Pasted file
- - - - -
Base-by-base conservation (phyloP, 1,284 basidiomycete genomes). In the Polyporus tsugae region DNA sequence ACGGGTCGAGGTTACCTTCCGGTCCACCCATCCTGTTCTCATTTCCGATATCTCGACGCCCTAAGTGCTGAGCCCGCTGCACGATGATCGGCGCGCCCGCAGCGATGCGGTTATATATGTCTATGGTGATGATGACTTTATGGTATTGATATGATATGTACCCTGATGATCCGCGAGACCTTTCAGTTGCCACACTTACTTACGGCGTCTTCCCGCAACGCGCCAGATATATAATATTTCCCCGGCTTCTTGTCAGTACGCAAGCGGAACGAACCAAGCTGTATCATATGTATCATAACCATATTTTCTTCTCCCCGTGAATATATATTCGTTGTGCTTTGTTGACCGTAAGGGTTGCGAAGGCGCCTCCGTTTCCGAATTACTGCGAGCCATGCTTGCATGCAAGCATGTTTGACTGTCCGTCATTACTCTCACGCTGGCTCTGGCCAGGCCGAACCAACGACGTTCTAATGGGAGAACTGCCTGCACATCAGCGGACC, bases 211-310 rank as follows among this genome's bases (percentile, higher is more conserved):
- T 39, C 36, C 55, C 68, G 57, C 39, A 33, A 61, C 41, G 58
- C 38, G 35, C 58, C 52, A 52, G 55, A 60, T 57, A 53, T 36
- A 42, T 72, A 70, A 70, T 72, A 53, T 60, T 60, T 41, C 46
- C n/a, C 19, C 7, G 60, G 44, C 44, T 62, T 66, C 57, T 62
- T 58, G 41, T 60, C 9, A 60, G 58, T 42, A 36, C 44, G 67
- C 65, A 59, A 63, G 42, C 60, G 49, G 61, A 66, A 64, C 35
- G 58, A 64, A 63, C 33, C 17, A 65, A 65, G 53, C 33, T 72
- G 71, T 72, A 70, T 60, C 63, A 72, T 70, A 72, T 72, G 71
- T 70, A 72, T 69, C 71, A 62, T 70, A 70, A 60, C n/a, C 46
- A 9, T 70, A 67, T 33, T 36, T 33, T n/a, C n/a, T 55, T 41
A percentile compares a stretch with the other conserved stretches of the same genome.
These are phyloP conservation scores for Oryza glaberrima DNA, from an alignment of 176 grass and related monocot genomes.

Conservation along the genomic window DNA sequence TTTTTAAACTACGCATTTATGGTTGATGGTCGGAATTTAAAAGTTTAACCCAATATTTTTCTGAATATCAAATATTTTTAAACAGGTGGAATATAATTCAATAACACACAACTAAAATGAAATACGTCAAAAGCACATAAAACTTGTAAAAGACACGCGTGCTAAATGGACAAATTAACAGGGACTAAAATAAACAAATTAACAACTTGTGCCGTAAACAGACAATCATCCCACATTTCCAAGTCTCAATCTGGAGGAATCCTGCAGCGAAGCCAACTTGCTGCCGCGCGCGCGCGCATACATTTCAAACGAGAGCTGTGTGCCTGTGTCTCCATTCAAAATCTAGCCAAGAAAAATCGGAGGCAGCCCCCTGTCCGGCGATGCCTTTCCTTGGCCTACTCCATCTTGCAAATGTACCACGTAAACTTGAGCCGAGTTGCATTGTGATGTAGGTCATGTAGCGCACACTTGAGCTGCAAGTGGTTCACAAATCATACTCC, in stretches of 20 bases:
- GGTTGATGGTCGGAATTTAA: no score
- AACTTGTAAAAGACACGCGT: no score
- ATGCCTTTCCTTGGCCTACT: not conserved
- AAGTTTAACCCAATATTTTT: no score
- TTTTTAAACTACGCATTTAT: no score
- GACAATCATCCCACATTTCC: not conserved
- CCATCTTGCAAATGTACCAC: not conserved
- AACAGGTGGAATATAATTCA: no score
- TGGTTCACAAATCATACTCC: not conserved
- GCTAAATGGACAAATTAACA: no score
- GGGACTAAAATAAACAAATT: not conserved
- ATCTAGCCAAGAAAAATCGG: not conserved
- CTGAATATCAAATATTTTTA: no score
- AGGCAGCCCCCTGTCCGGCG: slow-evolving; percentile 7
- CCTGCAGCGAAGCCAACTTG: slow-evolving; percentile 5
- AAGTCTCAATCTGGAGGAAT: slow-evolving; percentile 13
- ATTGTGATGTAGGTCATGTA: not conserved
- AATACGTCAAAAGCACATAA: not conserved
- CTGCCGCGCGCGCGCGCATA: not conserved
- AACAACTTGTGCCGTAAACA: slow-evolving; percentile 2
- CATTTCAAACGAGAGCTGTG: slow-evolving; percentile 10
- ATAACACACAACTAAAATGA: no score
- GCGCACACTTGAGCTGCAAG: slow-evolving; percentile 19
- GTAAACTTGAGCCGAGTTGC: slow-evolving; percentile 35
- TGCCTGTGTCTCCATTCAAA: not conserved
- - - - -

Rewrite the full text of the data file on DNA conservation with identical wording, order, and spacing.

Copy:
Base-by-base conservation (phyloP, 1,284 basidiomycete genomes). In the Polyporus tsugae region DNA sequence ACGGGTCGAGGTTACCTTCCGGTCCACCCATCCTGTTCTCATTTCCGATATCTCGACGCCCTAAGTGCTGAGCCCGCTGCACGATGATCGGCGCGCCCGCAGCGATGCGGTTATATATGTCTATGGTGATGATGACTTTATGGTATTGATATGATATGTACCCTGATGATCCGCGAGACCTTTCAGTTGCCACACTTACTTACGGCGTCTTCCCGCAACGCGCCAGATATATAATATTTCCCCGGCTTCTTGTCAGTACGCAAGCGGAACGAACCAAGCTGTATCATATGTATCATAACCATATTTTCTTCTCCCCGTGAATATATATTCGTTGTGCTTTGTTGACCGTAAGGGTTGCGAAGGCGCCTCCGTTTCCGAATTACTGCGAGCCATGCTTGCATGCAAGCATGTTTGACTGTCCGTCATTACTCTCACGCTGGCTCTGGCCAGGCCGAACCAACGACGTTCTAATGGGAGAACTGCCTGCACATCAGCGGACC, bases 211-310 rank as follows among this genome's bases (percentile, higher is more conserved):
- T 39, C 36, C 55, C 68, G 57, C 39, A 33, A 61, C 41, G 58
- C 38, G 35, C 58, C 52, A 52, G 55, A 60, T 57, A 53, T 36
- A 42, T 72, A 70, A 70, T 72, A 53, T 60, T 60, T 41, C 46
- C n/a, C 19, C 7, G 60, G 44, C 44, T 62, T 66, C 57, T 62
- T 58, G 41, T 60, C 9, A 60, G 58, T 42, A 36, C 44, G 67
- C 65, A 59, A 63, G 42, C 60, G 49, G 61, A 66, A 64, C 35
- G 58, A 64, A 63, C 33, C 17, A 65, A 65, G 53, C 33, T 72
- G 71, T 72, A 70, T 60, C 63, A 72, T 70, A 72, T 72, G 71
- T 70, A 72, T 69, C 71, A 62, T 70, A 70, A 60, C n/a, C 46
- A 9, T 70, A 67, T 33, T 36, T 33, T n/a, C n/a, T 55, T 41
A percentile compares a stretch with the other conserved stretches of the same genome.
These are phyloP conservation scores for Oryza glaberrima DNA, from an alignment of 176 grass and related monocot genomes.

Conservation along the genomic window DNA sequence TTTTTAAACTACGCATTTATGGTTGATGGTCGGAATTTAAAAGTTTAACCCAATATTTTTCTGAATATCAAATATTTTTAAACAGGTGGAATATAATTCAATAACACACAACTAAAATGAAATACGTCAAAAGCACATAAAACTTGTAAAAGACACGCGTGCTAAATGGACAAATTAACAGGGACTAAAATAAACAAATTAACAACTTGTGCCGTAAACAGACAATCATCCCACATTTCCAAGTCTCAATCTGGAGGAATCCTGCAGCGAAGCCAACTTGCTGCCGCGCGCGCGCGCATACATTTCAAACGAGAGCTGTGTGCCTGTGTCTCCATTCAAAATCTAGCCAAGAAAAATCGGAGGCAGCCCCCTGTCCGGCGATGCCTTTCCTTGGCCTACTCCATCTTGCAAATGTACCACGTAAACTTGAGCCGAGTTGCATTGTGATGTAGGTCATGTAGCGCACACTTGAGCTGCAAGTGGTTCACAAATCATACTCC, in stretches of 20 bases:
- GGTTGATGGTCGGAATTTAA: no score
- AACTTGTAAAAGACACGCGT: no score
- ATGCCTTTCCTTGGCCTACT: not conserved
- AAGTTTAACCCAATATTTTT: no score
- TTTTTAAACTACGCATTTAT: no score
- GACAATCATCCCACATTTCC: not conserved
- CCATCTTGCAAATGTACCAC: not conserved
- AACAGGTGGAATATAATTCA: no score
- TGGTTCACAAATCATACTCC: not conserved
- GCTAAATGGACAAATTAACA: no score
- GGGACTAAAATAAACAAATT: not conserved
- ATCTAGCCAAGAAAAATCGG: not conserved
- CTGAATATCAAATATTTTTA: no score
- AGGCAGCCCCCTGTCCGGCG: slow-evolving; percentile 7
- CCTGCAGCGAAGCCAACTTG: slow-evolving; percentile 5
- AAGTCTCAATCTGGAGGAAT: slow-evolving; percentile 13
- ATTGTGATGTAGGTCATGTA: not conserved
- AATACGTCAAAAGCACATAA: not conserved
- CTGCCGCGCGCGCGCGCATA: not conserved
- AACAACTTGTGCCGTAAACA: slow-evolving; percentile 2
- CATTTCAAACGAGAGCTGTG: slow-evolving; percentile 10
- ATAACACACAACTAAAATGA: no score
- GCGCACACTTGAGCTGCAAG: slow-evolving; percentile 19
- GTAAACTTGAGCCGAGTTGC: slow-evolving; percentile 35
- TGCCTGTGTCTCCATTCAAA: not conserved